13 September 2004

IBC 2004 in Amsterdam

IBC has been going on here in Amsterdam since the 10th. IBC is the Int'l Broadcasting Conference, The world of Content Creation, Management & Delivery

Hundreds of stands, almost 50,000 people mulling about, a conference schedule filled with speakers sharing their version of new completely connected world and all the toys and infrastructure to support it.

Saturday's keynote speech was delivered by Shayne Robinson, EVP of HP, Chief Strategy and Tech Officer for Hewlett Packard.

image


Robison: "We're here to help"



His core message was that HP is a utility (we got a glimpse of their storage building - shades of the film Matrix!) with virtual studio technology which will enable collaborative environments on a global scale. It's built on an open source Linux platform. HP is the driving force behind an open source industry platform called digital media platform, which is hoping to standardize and bind consumer electronics and the entertainment industry together. I wonder how this will impact Apple.

He demonstrated this new transforming technology in a short clip about the virtual teams that worked on the film Shrek 2. Suddenly, we found ourselves watching virtuals teams connected by a screen the size of a wall, conferencing across continents and collaborating on content development visually. They were using work stations and meeting spaces designed and powered by HP technology and their joint venture software partners.

They plan to make these Digital Media Work Stations available and affordable for everyone.

HP has also anchored a joint venture with Starbucks and T-Mobile to bring personalized entertainment content into a new context.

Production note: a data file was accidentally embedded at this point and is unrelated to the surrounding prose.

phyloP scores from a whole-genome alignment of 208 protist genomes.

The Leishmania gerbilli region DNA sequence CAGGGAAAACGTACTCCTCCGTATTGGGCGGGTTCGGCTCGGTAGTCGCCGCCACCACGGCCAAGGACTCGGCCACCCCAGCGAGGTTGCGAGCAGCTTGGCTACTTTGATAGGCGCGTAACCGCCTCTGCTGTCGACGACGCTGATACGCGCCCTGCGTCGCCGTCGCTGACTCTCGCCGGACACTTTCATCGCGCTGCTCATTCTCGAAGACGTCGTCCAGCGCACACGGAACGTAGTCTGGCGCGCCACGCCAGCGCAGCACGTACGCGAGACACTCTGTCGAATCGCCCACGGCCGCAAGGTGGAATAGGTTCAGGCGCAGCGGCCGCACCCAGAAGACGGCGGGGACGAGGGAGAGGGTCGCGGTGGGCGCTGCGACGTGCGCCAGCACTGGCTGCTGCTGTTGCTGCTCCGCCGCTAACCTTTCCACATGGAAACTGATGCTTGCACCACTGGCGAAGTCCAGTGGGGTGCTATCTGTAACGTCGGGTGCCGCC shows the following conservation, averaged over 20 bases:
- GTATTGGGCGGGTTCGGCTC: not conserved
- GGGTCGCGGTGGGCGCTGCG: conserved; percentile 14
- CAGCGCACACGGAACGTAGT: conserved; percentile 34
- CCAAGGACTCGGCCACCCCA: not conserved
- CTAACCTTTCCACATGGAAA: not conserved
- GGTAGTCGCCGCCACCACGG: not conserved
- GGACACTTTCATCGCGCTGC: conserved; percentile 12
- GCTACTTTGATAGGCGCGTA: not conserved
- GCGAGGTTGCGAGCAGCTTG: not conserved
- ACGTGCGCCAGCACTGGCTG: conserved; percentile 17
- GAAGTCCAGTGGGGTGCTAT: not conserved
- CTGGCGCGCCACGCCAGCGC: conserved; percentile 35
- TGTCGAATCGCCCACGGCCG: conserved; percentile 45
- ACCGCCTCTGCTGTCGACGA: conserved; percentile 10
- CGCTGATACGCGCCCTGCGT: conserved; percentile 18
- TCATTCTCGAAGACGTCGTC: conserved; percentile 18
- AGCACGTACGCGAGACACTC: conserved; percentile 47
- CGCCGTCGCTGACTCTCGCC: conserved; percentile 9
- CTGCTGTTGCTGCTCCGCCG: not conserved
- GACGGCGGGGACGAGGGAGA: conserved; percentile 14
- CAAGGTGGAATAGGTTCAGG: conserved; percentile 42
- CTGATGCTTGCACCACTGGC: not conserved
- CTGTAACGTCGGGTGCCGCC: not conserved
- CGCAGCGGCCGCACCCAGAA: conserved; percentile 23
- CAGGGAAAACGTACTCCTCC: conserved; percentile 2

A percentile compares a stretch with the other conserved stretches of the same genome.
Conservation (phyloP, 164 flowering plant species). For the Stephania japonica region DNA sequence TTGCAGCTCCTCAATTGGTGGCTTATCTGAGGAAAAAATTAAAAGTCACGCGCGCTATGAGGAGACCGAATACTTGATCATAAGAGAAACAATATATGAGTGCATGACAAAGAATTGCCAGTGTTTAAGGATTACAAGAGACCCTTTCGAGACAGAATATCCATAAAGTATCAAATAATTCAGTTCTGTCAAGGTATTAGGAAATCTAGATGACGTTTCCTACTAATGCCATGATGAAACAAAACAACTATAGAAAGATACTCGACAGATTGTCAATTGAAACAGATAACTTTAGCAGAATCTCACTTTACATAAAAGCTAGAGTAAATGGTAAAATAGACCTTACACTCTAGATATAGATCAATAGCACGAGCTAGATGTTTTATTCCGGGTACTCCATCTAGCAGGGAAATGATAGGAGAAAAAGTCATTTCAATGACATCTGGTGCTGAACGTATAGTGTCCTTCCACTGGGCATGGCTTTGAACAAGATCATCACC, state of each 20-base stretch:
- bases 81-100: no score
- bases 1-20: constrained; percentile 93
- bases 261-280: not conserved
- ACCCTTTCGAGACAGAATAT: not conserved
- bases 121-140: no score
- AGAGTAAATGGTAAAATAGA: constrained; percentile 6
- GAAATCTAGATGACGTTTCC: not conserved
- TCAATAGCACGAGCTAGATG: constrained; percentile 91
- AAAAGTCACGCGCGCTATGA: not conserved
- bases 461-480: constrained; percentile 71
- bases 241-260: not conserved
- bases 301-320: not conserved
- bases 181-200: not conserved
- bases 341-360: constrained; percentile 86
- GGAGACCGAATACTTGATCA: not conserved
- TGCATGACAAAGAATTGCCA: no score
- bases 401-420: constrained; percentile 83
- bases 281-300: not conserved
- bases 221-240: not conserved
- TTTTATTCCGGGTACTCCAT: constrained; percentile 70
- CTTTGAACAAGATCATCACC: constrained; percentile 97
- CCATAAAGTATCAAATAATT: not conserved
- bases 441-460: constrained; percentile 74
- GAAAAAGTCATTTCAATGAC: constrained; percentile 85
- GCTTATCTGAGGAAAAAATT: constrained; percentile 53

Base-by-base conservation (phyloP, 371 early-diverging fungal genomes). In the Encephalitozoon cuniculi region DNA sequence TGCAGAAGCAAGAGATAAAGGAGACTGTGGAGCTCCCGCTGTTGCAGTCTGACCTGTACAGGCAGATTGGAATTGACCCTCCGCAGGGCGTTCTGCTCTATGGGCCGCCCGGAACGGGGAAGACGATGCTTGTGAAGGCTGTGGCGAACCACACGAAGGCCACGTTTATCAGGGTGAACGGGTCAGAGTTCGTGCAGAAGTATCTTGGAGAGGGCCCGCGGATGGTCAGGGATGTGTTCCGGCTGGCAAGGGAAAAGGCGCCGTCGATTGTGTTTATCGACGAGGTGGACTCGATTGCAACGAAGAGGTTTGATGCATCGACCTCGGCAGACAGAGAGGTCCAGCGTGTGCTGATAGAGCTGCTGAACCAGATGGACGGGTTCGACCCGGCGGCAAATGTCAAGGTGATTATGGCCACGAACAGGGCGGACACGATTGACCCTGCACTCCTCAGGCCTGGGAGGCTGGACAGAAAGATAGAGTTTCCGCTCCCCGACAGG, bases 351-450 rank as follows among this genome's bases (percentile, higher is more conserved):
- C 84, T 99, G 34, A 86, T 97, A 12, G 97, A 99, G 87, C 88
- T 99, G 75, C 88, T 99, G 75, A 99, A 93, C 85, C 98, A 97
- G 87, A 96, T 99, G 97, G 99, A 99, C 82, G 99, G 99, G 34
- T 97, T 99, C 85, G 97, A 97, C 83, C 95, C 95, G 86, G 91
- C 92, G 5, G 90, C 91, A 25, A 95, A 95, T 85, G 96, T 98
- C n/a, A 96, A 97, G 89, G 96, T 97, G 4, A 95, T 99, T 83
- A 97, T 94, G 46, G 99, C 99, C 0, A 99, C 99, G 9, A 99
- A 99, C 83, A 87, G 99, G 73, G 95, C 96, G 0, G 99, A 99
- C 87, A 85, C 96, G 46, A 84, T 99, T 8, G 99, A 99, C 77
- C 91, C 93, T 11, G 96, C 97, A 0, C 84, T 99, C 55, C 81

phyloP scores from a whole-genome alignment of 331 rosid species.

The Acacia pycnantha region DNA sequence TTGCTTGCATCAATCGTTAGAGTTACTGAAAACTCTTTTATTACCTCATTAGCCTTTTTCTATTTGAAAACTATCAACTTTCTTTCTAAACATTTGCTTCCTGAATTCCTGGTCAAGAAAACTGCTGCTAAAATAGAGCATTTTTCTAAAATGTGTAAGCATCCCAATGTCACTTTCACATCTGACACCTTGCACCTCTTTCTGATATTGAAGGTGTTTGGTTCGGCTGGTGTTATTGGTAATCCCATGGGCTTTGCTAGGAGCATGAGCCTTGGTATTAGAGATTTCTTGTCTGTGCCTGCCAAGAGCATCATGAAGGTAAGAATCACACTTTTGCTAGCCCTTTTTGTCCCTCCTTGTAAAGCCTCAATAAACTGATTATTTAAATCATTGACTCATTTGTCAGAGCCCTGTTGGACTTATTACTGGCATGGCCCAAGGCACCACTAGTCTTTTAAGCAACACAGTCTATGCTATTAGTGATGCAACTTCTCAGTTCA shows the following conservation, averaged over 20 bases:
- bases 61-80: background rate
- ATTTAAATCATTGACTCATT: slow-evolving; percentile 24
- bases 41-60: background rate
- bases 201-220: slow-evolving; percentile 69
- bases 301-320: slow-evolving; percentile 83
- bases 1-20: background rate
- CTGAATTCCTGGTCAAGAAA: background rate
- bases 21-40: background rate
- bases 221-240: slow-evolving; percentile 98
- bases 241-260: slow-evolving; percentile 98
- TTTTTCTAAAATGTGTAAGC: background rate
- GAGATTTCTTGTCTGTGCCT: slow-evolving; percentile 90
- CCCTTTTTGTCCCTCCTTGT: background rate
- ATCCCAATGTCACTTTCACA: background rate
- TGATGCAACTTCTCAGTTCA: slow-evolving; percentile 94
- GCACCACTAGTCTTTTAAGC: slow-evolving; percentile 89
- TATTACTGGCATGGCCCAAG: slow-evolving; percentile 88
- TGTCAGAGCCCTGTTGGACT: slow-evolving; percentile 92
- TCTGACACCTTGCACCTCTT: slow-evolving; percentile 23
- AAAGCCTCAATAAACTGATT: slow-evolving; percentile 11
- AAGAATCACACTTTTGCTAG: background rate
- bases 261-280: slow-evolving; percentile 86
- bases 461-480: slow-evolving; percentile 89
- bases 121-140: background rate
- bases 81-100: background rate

Now you can bring your laptop to Starbucks, access HP's new music library through T-Mobile's WIFI, select the tracks you want and burn a customized CD. Wow...coffee, music and something to do! This is cool content in a hot new context, and it's called Hear Music. This is the new music store - and it just opened in Santa Monica, California. Wonder how long it will take to roll out into Amsterdam and the rest of Europe?

What I never realized was that HP technology powers the stock exchanges and ATM's too.

I'm learning lots at this IBC.

Many thanks to Jonathan Marks for opening a special door for me there. Jonathan is the wizard of trends and media - and gave a whazzo presentation on practical gadgets that have caught his eye.

1 comment:

Jochem Donkers said...

Two comments.

1. For the special effects in Titanic a Linux system has been used as well. How big is Apple's market share in this highly specialized niche? Is Motion focused on this market?

2. I didn't knew that HP was powering ATMs, which I knew is that they are running on Windows NT (or 2000 today). How II know this? I saw a few blue screens ;-)